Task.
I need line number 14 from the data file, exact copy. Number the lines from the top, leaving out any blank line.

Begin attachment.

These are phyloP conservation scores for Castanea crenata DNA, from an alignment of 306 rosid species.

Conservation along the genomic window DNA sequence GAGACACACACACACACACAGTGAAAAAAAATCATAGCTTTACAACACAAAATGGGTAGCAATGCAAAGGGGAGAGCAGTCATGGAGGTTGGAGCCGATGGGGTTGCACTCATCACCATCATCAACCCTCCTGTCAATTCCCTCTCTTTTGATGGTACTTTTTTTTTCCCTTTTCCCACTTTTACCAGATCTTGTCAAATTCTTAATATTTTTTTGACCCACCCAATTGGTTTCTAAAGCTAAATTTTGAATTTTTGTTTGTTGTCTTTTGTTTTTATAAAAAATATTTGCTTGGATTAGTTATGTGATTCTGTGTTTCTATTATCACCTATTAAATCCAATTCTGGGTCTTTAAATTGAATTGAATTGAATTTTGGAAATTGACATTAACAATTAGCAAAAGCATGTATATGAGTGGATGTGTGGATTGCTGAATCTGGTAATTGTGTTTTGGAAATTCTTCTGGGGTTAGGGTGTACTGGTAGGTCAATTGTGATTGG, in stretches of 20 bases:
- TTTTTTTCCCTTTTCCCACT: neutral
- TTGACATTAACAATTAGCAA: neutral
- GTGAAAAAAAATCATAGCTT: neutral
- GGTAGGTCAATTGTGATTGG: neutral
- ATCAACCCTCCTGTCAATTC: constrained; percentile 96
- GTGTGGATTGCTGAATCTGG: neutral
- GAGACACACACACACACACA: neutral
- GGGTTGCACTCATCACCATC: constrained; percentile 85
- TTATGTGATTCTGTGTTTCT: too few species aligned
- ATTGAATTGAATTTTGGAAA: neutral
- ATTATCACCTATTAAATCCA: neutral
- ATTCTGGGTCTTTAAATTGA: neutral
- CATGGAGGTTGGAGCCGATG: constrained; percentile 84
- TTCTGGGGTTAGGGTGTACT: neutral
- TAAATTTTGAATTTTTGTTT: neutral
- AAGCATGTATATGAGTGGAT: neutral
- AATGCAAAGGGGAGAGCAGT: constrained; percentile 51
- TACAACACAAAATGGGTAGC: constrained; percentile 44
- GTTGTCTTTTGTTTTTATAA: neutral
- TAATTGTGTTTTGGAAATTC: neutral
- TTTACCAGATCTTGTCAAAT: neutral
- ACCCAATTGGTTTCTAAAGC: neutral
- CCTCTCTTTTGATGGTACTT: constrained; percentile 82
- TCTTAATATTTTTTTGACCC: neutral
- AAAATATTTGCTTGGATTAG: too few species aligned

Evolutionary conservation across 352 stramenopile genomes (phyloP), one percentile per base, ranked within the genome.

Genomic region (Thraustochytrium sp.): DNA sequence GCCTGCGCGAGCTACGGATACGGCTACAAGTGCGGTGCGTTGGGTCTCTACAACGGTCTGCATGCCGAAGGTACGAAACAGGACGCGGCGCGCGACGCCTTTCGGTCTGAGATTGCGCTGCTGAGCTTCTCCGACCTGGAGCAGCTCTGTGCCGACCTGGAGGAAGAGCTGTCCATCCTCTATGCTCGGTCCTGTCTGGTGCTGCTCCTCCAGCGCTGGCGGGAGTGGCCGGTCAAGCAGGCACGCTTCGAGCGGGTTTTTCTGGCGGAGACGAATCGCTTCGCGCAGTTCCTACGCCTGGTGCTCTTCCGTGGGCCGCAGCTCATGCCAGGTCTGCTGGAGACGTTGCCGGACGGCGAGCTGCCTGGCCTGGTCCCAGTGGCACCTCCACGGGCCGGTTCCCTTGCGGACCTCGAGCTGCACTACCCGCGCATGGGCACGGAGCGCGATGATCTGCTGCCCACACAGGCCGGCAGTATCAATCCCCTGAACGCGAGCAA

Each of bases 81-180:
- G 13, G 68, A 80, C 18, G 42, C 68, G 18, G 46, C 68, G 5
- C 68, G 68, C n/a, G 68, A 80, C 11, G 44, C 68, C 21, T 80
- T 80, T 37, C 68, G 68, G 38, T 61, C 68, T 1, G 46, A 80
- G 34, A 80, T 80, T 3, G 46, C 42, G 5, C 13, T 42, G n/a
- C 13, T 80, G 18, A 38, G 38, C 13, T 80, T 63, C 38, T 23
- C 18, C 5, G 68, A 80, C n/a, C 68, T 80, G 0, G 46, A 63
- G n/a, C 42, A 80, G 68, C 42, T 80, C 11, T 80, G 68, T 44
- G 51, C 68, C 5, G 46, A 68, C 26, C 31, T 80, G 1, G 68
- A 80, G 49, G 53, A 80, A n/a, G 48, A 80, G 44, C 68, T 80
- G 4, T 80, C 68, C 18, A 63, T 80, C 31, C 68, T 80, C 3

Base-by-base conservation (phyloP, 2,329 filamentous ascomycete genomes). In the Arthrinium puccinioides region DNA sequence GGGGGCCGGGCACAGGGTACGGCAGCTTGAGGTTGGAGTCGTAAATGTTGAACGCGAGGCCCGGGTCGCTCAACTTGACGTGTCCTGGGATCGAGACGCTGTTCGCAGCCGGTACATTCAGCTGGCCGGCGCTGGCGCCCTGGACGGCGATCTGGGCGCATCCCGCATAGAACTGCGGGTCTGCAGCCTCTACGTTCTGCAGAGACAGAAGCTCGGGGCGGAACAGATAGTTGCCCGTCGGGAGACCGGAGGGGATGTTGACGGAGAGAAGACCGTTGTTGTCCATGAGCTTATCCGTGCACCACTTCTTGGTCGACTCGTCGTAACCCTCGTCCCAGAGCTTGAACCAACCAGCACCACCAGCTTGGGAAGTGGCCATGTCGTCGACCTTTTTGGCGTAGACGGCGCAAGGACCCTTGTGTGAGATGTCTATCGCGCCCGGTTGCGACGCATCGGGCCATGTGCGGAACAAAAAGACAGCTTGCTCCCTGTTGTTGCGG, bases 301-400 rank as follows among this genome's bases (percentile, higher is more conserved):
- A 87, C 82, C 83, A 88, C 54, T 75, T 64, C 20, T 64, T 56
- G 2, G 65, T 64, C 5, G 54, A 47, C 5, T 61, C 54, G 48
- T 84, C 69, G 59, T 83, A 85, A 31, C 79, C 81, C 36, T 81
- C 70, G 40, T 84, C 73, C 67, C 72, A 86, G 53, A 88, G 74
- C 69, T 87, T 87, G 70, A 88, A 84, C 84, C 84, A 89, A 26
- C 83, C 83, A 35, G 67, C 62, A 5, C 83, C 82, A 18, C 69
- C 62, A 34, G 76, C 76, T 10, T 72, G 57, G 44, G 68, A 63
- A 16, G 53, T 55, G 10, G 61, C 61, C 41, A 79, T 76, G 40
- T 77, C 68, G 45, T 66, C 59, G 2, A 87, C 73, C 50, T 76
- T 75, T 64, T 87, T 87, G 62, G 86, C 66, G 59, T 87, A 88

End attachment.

- ATTCTGGGTCTTTAAATTGA: neutral